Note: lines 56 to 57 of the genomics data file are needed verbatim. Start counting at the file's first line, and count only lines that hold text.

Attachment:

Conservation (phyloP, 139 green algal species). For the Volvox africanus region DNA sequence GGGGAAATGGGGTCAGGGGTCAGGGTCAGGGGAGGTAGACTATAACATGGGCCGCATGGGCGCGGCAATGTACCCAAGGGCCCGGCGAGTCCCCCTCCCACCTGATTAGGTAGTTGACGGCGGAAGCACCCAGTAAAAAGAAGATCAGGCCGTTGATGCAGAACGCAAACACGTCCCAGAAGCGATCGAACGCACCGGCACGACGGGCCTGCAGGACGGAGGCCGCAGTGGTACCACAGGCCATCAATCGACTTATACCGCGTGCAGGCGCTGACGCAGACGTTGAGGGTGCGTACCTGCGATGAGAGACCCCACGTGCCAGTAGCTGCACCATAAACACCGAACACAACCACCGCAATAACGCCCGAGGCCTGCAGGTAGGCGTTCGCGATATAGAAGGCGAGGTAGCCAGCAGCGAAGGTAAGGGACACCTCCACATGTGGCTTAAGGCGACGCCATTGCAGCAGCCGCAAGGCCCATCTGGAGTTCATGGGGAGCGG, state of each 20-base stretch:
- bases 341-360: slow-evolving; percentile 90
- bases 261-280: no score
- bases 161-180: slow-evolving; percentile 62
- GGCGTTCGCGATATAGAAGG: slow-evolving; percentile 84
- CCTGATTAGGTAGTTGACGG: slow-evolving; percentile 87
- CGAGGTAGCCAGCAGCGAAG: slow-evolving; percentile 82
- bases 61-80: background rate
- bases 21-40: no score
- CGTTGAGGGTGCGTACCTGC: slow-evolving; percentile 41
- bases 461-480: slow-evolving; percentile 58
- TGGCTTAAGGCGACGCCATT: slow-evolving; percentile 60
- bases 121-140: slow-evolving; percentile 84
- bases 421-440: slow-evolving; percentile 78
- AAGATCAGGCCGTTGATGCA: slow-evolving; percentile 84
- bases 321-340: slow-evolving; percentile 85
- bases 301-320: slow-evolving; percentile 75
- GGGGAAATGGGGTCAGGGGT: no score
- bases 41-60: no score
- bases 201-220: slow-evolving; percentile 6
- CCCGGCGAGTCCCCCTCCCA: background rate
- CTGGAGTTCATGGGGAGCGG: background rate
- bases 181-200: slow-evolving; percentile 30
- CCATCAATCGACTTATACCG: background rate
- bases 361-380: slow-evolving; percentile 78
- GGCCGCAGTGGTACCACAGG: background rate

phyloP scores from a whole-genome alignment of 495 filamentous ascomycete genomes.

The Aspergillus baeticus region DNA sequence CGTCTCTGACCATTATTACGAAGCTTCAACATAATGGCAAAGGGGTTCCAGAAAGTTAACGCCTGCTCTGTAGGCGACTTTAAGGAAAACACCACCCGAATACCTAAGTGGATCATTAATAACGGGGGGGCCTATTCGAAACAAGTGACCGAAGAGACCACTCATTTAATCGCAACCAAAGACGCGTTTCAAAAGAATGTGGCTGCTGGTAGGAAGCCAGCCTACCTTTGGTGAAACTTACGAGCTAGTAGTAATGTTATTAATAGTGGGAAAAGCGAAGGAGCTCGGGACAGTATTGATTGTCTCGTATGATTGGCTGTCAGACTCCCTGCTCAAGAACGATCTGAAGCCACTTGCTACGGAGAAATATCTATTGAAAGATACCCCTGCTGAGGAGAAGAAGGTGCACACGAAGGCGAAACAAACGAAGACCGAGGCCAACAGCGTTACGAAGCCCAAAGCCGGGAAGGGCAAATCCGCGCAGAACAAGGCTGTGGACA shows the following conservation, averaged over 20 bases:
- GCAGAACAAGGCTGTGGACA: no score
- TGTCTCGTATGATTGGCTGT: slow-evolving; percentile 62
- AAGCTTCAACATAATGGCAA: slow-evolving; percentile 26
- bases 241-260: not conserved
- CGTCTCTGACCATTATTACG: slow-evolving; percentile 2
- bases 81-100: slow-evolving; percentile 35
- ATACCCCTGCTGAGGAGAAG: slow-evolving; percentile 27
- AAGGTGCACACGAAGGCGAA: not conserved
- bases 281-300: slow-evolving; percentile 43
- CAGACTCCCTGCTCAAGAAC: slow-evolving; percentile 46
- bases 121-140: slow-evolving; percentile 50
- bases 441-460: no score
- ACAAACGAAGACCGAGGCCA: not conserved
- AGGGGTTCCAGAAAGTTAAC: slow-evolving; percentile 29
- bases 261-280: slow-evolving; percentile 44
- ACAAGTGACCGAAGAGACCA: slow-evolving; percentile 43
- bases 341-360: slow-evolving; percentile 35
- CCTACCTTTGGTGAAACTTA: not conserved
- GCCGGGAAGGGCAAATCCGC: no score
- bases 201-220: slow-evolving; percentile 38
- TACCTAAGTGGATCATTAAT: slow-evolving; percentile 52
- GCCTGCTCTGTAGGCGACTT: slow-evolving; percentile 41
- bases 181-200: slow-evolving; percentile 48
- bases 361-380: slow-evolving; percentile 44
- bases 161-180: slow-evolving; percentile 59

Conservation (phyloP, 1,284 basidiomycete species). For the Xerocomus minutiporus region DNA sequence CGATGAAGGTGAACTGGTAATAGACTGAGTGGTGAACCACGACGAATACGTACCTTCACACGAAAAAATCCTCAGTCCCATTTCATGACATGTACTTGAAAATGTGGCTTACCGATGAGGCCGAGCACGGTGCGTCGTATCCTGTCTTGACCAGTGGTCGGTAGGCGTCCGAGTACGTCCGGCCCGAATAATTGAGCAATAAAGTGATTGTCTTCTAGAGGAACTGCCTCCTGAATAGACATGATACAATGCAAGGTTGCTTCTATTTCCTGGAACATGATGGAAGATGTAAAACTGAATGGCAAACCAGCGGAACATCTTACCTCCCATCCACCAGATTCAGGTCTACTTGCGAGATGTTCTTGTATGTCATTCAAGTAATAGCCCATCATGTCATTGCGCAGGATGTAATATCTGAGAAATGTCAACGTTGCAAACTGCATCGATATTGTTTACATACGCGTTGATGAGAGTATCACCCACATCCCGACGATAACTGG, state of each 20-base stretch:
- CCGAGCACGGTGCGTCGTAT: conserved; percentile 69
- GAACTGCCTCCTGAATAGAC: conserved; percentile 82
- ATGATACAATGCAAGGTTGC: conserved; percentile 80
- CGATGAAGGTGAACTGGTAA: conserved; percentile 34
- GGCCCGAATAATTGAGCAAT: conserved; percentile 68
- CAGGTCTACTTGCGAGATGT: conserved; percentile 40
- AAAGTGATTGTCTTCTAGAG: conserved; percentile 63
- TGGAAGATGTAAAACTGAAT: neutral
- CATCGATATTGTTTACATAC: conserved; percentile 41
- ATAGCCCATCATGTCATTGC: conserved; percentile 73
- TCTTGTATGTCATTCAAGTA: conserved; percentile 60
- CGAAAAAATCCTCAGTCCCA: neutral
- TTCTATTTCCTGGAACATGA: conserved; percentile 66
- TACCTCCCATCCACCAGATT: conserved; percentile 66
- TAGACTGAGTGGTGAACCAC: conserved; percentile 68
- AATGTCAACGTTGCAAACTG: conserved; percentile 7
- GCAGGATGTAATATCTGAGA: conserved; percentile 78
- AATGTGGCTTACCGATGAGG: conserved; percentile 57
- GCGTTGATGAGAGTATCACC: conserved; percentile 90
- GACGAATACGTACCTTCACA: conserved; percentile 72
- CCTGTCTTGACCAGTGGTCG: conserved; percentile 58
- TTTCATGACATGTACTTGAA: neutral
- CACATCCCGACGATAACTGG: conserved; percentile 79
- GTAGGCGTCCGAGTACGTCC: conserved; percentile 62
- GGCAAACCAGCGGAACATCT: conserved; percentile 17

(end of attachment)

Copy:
- GAACTGCCTCCTGAATAGAC: conserved; percentile 82
- ATGATACAATGCAAGGTTGC: conserved; percentile 80